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My world is a futuristic soft sci fi with humans but not set on Earth (though planet is earthlike). In it, the world has been ravaged by a monster driven apocalypse multiple times. It has been 400 years and while these monsters still roam the world, humanity has managed to prevent another total apocalypse. One reaction to this reality is minimizing the use of cars in the world. The world government's rationale for this is that it leads to a healthier populace (less pollution and more people walking/biking) that is easier to train in the military, it is easier to keep track of individuals (particularly criminals), and it is also easier to move military vehicles and equipment into cities by road without the congestion common with cars.

Cars are still used by politicians and other important people (though it is more common for these types to use chauffeurs rather than drive themselves), as well as law enforcement and medical transport services. They are also much more common in the countryside.

How would a society such as this be different from ours?

Some examples I have been thinking of:

  • Cities are denser and tend to built up and down (underground) rather than spread out

  • People don't tend to move around as often as they would in our world and adult children likely don't move far from their parents/family

  • Learning to drive is a much stricter, regimented affair than it is in our world. Rather than learning from family or friends like most of us do, people who drive have to driving school

  • Roads would be narrower to accommodate the lack of cars

  • Foot police would become commonplace, walking amongst the crowds that are commonplace in cities

  • Public transportation (bus, train, tram) would be ubiquitous and would have to be very sophisticated to handle to amount of people using them daily

  • Moving services would be very common and fairly well paid

  • Skybridges would be commonplace for people to walk around the city without being exposed to the elements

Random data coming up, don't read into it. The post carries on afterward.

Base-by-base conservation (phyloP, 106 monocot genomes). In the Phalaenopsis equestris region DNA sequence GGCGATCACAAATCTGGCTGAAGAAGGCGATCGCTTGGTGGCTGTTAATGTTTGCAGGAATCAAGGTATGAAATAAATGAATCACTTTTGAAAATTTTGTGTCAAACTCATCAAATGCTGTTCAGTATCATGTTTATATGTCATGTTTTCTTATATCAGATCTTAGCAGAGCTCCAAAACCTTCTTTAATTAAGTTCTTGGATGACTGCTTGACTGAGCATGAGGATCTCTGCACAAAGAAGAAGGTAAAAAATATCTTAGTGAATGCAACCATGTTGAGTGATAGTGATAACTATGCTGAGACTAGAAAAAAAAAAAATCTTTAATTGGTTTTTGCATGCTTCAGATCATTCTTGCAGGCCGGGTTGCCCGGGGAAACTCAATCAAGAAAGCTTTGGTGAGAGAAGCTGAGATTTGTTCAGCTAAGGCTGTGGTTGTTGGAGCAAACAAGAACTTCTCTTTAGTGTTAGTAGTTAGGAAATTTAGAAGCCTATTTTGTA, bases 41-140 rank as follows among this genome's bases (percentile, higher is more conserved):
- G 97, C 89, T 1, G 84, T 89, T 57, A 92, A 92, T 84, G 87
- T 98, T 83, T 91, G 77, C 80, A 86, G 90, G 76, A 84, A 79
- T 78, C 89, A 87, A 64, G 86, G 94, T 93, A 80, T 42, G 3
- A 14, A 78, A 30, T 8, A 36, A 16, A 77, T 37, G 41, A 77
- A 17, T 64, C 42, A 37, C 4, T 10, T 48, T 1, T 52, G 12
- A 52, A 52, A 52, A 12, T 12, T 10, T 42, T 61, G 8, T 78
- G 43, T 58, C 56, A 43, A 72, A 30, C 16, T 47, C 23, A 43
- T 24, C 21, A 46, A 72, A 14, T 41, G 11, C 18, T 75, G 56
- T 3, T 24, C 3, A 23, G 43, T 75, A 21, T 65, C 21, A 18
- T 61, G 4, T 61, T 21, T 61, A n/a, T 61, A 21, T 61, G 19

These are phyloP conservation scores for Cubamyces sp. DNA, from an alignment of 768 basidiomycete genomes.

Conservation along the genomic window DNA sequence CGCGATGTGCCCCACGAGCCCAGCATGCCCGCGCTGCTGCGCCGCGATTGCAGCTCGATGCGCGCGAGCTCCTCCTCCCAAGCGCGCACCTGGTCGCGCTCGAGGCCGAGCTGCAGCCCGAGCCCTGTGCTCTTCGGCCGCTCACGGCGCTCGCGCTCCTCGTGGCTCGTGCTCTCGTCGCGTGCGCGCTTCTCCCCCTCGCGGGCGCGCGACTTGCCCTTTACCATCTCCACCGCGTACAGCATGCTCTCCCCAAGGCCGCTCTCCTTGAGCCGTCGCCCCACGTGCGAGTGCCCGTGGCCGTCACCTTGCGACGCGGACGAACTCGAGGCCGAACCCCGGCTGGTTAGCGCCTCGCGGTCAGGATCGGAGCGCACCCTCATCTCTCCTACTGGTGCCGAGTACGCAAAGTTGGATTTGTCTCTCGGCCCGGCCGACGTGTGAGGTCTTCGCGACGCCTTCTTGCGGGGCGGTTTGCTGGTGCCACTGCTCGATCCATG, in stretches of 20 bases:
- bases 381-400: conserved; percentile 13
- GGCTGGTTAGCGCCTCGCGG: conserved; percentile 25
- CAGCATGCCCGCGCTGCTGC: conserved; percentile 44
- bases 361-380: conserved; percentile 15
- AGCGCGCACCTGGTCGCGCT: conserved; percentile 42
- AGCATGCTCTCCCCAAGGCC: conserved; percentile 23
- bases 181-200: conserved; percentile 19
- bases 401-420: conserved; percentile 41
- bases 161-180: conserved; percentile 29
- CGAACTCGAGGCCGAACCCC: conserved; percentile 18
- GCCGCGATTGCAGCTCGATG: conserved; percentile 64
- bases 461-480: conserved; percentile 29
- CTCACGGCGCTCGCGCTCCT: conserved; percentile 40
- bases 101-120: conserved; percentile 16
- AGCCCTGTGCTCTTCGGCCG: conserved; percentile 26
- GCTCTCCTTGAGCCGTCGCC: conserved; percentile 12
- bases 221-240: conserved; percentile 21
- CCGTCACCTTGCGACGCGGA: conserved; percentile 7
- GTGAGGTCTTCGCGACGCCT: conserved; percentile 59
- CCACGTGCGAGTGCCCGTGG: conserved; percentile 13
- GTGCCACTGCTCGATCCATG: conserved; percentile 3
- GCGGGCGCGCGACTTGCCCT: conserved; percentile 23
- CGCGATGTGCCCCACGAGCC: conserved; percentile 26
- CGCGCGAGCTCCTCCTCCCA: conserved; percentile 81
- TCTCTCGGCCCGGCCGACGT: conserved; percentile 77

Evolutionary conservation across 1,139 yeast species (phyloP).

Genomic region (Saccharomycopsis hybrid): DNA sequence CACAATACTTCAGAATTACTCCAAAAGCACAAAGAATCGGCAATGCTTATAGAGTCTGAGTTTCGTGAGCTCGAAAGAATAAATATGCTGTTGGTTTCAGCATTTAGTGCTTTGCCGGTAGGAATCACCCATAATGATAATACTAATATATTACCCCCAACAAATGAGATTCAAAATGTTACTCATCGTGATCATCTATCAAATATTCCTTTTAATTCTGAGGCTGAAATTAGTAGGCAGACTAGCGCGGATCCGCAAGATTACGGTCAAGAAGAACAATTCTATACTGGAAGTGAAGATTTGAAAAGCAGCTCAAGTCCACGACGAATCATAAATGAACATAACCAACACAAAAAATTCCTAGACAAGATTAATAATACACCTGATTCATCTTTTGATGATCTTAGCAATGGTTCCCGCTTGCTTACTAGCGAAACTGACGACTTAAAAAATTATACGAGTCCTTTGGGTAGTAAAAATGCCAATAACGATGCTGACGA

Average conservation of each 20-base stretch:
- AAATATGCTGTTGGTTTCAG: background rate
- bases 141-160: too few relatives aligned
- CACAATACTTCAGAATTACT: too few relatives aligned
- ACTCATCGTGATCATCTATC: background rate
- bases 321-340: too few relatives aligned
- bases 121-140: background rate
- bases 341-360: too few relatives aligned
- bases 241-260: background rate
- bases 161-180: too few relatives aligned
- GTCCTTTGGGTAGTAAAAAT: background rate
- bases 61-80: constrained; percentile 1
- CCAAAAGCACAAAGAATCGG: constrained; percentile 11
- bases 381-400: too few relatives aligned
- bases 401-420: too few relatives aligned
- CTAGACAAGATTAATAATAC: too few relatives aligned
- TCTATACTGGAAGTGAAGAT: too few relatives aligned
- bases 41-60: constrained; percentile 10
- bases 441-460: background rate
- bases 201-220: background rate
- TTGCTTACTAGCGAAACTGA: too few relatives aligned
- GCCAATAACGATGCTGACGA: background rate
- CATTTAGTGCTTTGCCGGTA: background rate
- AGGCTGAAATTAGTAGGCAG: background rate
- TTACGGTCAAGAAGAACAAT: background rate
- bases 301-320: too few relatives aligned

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    $\begingroup$ I think you already answered your own question. I don't see what more there is to add. $\endgroup$
    – Philipp
    Feb 18 at 14:43
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    $\begingroup$ Also, that society isn't really that different from "ours". Car-free urban environments do exist around the world. Most of them are islands, but there are also a couple towns or districts of cities on continents. And car-free city districts are a common idea among modern urban planners which currently appears to grow a lot in popularity. $\endgroup$
    – Philipp
    Feb 18 at 14:52
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    $\begingroup$ i would challenge the title and say that limiting cars will itself make living more comfortable. i'd certainly be for it. $\endgroup$
    – ths
    Feb 18 at 15:29
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    $\begingroup$ Not every country is car-centric like the USA. People live well even without a gas guzzling hole in their wallets. $\endgroup$
    – L.Dutch
    Feb 18 at 15:35
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    $\begingroup$ "How would a society such as this be different from ours": This can not be answered unless you tell us what your society is like. What is the proportion of Americans who have driver's licenses? How does it compare to the proportion of Europeans who have such? Is life more of less comfortable in America than in Europe? $\endgroup$
    – AlexP
    Feb 18 at 16:52

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What you describe is a rather typical big city in Europe or Asia. The majority of their dwellers do not use personal cars on an everyday basis. Public transportation is usually a faster, cheaper, and more convenient way to move around the city. In Tokyo, a trip that takes 30 min by train can take an hour by car (never take a taxi if you are running late for your plane! look for the next train).

Considering this, some comments on the suggested differences:

Cities are denser and tend to built up and down (underground) rather than spread out

It depends on the available transportation and its design. Too high density may also lead to problems: Public transportation can transport only so many people. A station that is fine with 1 mln passengers per day may not function well if it has to handle 2 mln. The busiest station in the world is Shinjuku station with its 3.6 mln passengers per day. It is a major transportation hub and it tends to become very crowded during the rush hours. I am not sure how many more passengers it can handle without a major redesign.

People don't tend to move around as often as they would in our world and adult children likely don't move far from their parents/family